Me, Myself and Art #16: Away From Keyboard

Kate Cooper, “Rigged” is at Kunstwerke Institute fot Contemporary Arts Berlin, taken with the Samsung Galaxy Alpha.
Kate Cooper, “Rigged” is at Kunstwerke Institute fot Contemporary Arts Berlin, taken with the Samsung Galaxy Alpha.

In our “Me, Myself and Art” series, in collaboration with Samsung Galaxy Alpha, Sleek takes an immersive approach to the art world. Via the medium of writer and stylist Ella Plevin, and her shiny new Samsung Galaxy Alpha, we bring the art world to you in a uniquely personalised way, utilising performance, selfies and video to present new perspectives on the art scene. Check out #SleekAlphaSelfie to win a phone for yourself. 

A final #SleekAlphaSelfie taken with the Samsung Galaxy Alpha.
A final #SleekAlphaSelfie taken with the Samsung Galaxy Alpha.

“Rigged” is British artist Kate Cooper’s first institutional show. I’m better acquainted with her project Auto Italia, an artist-run initiative co-founded by Cooper the same year I went to art school in South East London. I lived close to their cavernous original space, an old mechanics shop that gave the loose collective their name. Back then it was always known as “Auto Italia South East”, but the disappearance of cheap rents and empty spaces below the Thames line has probably inspired a more flexible moniker.

Taken with the Samsung Galaxy Alpha.
Taken with the Samsung Galaxy Alpha.

Cooper’s solo work is slick and flat in comparison to the ad-hoc sprawl of productivity I knew from Auto Italia. Their collaborative practise covered exhibitions, screenings, discussions, performances and the experimental television series “Auto Italia Live”, which cannibalised the broadcasting format, remodelling familiar tropes for a contemporary, connected audience.

Taken with the Samsung Galaxy Alpha.
Taken with the Samsung Galaxy Alpha.

The images at KW are seductively vacuous and glossy, pertaining to the commercial flawlessness of the female body in advertising and visual culture. The press release meditates on labour and gender in digital image circulation but I felt the work lacked a degree of cynicism in person. Cooper asks, “In our post-representational world – where images are dislocated and free-floating across networks – how can we renegotiate an agency to images, imbue them with power, make them work for us?” and I suppose the answer could be selfies. But does placing yourself in the frame actually endow you (or the image) with agency? Probably not. So is content production for social media platforms just another tool for subordination to the wheels of capital? Maybe! I mean, why do images even need power otherwise? It’s something I’ve been thinking about a lot during this project and the contradiction at its core: trying to infiltrate a world so overtly critical of capitalism (yet inextricably dependent on it) in order to market a product. The millennial cynic in me wants to answer all of the above with: ¯\_(._.)_/¯ …which is probably why I’m not an artist. 

"Site Visit" by Ryan Trecartin and Lizzie Fitch, taken with the Samsung Galaxy Alpha.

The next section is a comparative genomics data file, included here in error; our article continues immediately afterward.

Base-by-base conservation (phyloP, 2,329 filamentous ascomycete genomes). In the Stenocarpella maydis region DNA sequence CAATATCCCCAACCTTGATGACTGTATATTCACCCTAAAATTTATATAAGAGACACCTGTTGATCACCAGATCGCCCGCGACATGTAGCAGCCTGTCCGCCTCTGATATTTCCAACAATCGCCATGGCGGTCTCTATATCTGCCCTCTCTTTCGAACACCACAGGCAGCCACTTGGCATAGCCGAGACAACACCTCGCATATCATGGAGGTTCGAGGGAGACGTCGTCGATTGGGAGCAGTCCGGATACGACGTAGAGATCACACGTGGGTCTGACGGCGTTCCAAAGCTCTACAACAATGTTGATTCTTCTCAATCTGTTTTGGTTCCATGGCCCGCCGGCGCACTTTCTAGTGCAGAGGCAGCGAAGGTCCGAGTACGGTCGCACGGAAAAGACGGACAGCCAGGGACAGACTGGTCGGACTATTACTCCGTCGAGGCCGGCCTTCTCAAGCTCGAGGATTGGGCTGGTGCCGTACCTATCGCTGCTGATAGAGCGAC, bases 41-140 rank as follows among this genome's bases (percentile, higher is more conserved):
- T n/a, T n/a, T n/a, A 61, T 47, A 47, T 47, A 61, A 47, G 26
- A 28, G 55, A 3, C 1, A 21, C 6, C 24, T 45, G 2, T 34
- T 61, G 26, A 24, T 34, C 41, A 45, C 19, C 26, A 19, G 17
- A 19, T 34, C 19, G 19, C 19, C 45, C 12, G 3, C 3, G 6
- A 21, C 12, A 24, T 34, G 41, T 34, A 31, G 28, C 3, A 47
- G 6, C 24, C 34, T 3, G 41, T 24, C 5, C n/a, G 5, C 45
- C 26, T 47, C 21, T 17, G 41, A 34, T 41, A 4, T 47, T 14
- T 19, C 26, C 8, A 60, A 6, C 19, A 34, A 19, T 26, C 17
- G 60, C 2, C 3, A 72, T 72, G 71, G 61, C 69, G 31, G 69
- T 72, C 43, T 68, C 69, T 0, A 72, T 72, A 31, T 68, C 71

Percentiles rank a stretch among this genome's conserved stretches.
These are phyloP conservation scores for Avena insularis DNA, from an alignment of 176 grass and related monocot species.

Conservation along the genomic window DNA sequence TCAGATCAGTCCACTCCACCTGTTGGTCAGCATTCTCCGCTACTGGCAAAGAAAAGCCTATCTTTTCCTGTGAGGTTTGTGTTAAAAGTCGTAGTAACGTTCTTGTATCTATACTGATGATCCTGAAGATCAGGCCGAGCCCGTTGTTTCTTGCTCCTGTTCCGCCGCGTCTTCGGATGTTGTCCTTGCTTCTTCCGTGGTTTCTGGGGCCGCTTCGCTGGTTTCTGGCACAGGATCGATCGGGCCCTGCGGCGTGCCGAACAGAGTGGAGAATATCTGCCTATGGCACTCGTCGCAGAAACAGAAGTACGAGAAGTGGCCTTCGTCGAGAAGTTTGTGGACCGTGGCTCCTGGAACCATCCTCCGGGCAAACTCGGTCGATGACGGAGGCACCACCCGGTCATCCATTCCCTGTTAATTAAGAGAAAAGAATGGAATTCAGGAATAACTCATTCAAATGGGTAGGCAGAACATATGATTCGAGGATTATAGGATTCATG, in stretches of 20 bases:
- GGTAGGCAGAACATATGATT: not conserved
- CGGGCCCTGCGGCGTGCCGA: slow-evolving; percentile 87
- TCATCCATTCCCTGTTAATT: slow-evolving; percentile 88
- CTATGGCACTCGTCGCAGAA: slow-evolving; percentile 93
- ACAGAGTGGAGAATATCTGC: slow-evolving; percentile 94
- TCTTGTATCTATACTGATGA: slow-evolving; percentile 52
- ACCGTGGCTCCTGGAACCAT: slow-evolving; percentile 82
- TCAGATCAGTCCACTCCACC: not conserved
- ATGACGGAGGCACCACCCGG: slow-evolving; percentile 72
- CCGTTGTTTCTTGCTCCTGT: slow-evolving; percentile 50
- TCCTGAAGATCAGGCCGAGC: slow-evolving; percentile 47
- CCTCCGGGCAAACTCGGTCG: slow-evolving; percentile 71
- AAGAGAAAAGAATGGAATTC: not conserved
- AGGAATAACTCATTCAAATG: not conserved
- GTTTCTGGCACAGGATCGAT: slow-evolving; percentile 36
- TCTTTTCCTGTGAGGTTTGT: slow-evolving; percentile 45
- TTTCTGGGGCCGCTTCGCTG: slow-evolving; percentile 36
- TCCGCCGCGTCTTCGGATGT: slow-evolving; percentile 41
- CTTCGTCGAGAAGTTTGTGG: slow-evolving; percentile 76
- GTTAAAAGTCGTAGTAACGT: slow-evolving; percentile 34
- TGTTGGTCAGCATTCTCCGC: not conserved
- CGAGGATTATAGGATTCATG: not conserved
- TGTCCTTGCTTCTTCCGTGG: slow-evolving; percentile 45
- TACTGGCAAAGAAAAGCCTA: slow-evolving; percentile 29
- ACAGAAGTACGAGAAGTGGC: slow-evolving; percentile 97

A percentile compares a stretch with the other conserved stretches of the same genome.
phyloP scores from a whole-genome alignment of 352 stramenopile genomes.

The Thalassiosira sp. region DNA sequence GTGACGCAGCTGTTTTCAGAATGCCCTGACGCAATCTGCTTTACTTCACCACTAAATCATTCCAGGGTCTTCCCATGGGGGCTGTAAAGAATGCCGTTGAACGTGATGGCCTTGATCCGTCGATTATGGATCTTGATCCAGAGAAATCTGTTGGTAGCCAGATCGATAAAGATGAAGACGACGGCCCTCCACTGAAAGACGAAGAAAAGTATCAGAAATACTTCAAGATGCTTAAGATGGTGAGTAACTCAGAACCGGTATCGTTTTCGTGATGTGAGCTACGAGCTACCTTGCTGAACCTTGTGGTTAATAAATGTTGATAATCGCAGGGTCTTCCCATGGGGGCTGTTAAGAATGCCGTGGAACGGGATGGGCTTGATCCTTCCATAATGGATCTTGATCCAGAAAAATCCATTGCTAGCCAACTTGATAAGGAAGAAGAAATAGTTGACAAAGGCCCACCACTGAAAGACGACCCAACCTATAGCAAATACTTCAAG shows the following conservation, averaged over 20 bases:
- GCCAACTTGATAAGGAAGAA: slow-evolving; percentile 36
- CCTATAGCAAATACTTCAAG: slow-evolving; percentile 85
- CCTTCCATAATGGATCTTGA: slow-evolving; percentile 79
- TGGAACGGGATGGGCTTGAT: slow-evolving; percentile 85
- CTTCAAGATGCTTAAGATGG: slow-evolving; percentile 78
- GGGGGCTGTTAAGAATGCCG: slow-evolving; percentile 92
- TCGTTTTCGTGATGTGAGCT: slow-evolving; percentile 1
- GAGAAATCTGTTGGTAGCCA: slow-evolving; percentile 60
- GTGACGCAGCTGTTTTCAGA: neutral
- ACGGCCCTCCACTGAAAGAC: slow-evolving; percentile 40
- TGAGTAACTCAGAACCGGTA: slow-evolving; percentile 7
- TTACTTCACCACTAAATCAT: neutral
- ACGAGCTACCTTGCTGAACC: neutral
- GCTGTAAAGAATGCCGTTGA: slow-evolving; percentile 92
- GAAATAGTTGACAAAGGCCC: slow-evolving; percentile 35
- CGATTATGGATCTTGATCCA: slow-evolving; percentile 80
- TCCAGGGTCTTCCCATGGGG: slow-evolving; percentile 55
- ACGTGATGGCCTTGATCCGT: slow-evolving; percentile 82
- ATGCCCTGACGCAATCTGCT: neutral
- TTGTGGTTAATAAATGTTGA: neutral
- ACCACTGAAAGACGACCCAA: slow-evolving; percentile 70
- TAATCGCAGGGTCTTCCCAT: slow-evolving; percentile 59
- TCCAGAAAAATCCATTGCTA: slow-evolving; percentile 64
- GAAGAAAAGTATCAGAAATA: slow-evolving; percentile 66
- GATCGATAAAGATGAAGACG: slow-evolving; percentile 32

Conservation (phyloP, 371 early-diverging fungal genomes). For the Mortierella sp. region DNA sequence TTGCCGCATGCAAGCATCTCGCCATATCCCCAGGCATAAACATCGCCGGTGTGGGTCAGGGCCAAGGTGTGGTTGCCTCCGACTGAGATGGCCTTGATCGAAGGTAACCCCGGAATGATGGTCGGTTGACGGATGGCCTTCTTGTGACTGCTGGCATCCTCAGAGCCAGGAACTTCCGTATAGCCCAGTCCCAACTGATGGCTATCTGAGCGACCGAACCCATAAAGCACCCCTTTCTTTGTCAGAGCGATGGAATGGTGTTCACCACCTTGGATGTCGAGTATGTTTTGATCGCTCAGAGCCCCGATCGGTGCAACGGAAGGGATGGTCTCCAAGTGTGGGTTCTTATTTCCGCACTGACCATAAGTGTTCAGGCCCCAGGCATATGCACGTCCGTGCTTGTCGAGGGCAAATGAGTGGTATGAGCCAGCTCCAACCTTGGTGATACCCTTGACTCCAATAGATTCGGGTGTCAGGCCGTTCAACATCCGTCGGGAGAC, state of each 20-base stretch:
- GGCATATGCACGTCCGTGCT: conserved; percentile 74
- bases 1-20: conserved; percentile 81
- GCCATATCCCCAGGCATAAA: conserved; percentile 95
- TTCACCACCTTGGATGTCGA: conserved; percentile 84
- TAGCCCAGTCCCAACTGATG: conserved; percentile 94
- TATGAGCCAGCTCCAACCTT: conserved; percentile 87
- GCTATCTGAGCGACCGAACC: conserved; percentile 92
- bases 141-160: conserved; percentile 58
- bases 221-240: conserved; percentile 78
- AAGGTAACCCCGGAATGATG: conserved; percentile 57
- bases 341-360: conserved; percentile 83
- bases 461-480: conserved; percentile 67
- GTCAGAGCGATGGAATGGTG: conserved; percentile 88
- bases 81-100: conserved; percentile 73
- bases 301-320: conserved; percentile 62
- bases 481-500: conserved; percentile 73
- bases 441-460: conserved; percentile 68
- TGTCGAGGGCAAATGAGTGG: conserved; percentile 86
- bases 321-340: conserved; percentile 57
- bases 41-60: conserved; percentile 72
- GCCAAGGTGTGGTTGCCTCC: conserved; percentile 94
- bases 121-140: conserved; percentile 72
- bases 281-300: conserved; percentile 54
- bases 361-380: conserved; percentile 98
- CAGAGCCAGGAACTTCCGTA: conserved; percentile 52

“Site Visit” by Ryan Trecartin and Lizzie Fitch, taken with the Samsung Galaxy Alpha.

Downstairs provides a welcome escape. It’s too dark to take any decent #SleekAlphaSelfies and too over-stimulating to continue any deep line of enquiry so I just sank into one of a sprawl of camping chairs and let Ryan Trecartin’s spaghetti bowl narrative pull me in 14 directions at once. “Site Visit” (made in collaboration with Trecartin’s long-time creative partner Lizzie Fitch) feels slightly more subdued than previous work.  It’s still deranged but lacks the precarity and neurotic overdrive that characterise “Center Jenny”, “A Family Finds Entertainment” or “I-Be Area”.

Taken with the Samsung Galaxy Alpha.
Taken with the Samsung Galaxy Alpha.

When I first stumbled across their work, I had no idea it was made by respected artists and not just some anonymous Internet freak: I saw “I-BE AREA” on Youtube and fell completely in love with this farrago of lunacy. I played it over and over, wondering who and what the fuck I was watching…and was slightly disappointed to learn it came from an art world context rather than some degenerate cult. On the screens at Kunstwerke, I recognised artists Natascha Goldenberg, Dena Yago and Rachel Lord alongside writers Chris Glazek and Kevin McGarry beneath layers of tan overbake, synthetic hair and jumbled explorer outfits. More mystery is lost: disappointingly, none of these people are as depraved or vacant in person as the roles they play in “SITE VISIT”.

Taken with the Samsung Galaxy Alpha.
Taken with the Samsung Galaxy Alpha.

It’s an appropriate way to end this project: anonymously sprawled in the dark, feeling involved but isolated as I observe narratives unfurl on a screen. This is the mode of engagement for any contemporary audience and it’s certainly how I tend to engage with the art world. I don’t know if I’ve acquired any more agency or improved the view for anyone else by putting myself so literally in the frame, but I’m grateful to Samsung for dragging me away from my laptop twice a week to experience some great art IRL (whatever that means ¯\_(._.)_/¯ ).

Text by Ella Plevin

To see more from our Me, Myself and Art series and to enter to win a Samsung Galaxy Alpha of your own, check out our #SleekAlphaSelfie competition 

Check out previous entries here on our #SleekAlphaSelfie Tumblr

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